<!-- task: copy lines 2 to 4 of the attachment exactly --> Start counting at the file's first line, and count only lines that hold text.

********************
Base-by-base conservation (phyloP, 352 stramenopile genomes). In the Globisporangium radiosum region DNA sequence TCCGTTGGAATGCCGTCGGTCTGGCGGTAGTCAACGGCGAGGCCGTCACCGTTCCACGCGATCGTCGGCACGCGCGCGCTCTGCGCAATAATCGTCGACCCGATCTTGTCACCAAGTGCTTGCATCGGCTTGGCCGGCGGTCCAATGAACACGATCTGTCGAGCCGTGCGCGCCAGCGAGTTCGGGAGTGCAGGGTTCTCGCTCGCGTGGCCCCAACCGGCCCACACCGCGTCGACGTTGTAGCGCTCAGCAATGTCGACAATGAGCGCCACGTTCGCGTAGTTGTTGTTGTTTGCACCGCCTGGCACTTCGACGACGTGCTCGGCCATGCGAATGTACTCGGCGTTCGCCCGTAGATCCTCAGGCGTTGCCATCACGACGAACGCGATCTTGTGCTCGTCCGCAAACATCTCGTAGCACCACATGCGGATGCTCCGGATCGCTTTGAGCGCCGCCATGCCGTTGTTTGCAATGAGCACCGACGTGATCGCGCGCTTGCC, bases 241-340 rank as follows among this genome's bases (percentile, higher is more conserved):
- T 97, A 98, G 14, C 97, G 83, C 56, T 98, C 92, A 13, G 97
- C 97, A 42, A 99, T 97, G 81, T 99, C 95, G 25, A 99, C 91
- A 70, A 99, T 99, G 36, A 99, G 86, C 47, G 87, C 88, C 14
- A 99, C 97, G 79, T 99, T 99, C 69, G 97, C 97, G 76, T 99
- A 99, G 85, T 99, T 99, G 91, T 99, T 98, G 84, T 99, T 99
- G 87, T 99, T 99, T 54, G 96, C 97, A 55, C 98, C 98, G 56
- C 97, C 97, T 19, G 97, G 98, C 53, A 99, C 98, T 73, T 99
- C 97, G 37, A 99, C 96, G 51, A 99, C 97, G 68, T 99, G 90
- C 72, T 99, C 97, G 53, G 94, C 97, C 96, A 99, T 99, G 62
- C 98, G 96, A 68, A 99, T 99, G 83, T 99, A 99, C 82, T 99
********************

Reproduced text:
- T 97, A 98, G 14, C 97, G 83, C 56, T 98, C 92, A 13, G 97
- C 97, A 42, A 99, T 97, G 81, T 99, C 95, G 25, A 99, C 91
- A 70, A 99, T 99, G 36, A 99, G 86, C 47, G 87, C 88, C 14